“The care at Shriners Children’s Boston was so drastically different from any other care I received as a child,” said Olivia. “As soon as we walked in the hospital doors it was clear that this is what they do, what they are experts in. It was incredible to see the way everyone worked together, the nurses, the occupational and physical therapists, the surgeons and the physicians. I think about my nurses I had at Shriners Children’s all the time and how they were able to advocate for my needs for me and my family. The care the staff at the hospital provided me to make me feel OK during a really scary time is really what influenced me to be where I am today.”

Olivia graduated in 2023 with a degree in nursing from Fairfield University in Connecticut. Today, she’s a nurse at Beth Israel Deaconess Medical Center on a General Medicine floor. She credits Shriners Children’s with turning a devastating burn injury into an opportunity to see a career field she never thought of before."

Read more about Olivia at:




Thursday, May 9, 2024

Erin Norwood is first wheelchair user to graduate from VCU's nursing program

Erin Norwood, BSN
 “VCU was one of the few schools to say they were willing to work with me,” she said. “Preparing for a career in nursing while bound to a wheelchair has its challenges and obstacles, but I don’t feel horrible about it because it gives me the opportunity to prove that it can be done.”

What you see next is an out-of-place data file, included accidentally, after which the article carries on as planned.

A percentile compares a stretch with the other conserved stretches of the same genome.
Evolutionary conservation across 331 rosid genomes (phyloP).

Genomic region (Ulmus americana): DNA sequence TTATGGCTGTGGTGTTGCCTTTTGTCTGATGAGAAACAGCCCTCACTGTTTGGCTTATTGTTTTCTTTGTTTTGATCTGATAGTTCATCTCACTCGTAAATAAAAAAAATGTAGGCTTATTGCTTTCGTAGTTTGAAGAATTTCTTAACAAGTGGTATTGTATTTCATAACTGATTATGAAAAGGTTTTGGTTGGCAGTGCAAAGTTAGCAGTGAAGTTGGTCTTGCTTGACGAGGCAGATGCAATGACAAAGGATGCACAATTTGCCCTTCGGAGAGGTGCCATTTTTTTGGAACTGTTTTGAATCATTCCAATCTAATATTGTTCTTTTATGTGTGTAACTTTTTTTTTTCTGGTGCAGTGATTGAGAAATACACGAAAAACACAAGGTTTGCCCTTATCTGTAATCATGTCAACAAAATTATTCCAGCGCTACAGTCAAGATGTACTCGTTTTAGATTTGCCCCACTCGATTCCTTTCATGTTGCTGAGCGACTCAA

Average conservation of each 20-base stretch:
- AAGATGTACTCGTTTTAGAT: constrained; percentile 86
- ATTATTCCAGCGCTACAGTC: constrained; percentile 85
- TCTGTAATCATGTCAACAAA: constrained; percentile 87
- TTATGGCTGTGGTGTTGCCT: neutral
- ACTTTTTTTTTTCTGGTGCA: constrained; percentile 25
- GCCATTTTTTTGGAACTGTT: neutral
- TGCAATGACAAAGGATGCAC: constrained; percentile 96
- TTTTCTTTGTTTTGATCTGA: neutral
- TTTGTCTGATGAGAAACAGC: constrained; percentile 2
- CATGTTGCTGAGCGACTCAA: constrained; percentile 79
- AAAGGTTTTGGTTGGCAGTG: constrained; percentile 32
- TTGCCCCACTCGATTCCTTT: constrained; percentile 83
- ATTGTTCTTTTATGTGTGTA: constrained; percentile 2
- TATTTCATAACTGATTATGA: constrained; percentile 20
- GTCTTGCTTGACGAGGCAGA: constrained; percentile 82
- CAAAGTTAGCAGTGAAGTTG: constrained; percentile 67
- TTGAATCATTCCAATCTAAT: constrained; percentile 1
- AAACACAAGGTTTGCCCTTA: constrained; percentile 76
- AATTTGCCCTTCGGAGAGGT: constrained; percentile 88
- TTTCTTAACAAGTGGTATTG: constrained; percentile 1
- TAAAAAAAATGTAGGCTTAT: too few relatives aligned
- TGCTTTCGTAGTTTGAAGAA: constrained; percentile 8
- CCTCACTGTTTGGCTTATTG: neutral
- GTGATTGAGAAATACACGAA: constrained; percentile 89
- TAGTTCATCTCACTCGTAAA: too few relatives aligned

During her nursing studies, Norwood became especially interested in pediatric intensive care unit nursing. She spent many hours volunteering at VCU Health’s Family Care Center, as well as providing support to pediatric patients and their parents on the ICU floor. 

“I really love working with children, especially infants, but I also love the fact that pediatric ICUs are very team-oriented,” she said. “There are doctors, nurses, respiratory therapists and physical therapists all working together. It’s a really great atmosphere for building positive relationships and learning new skills.”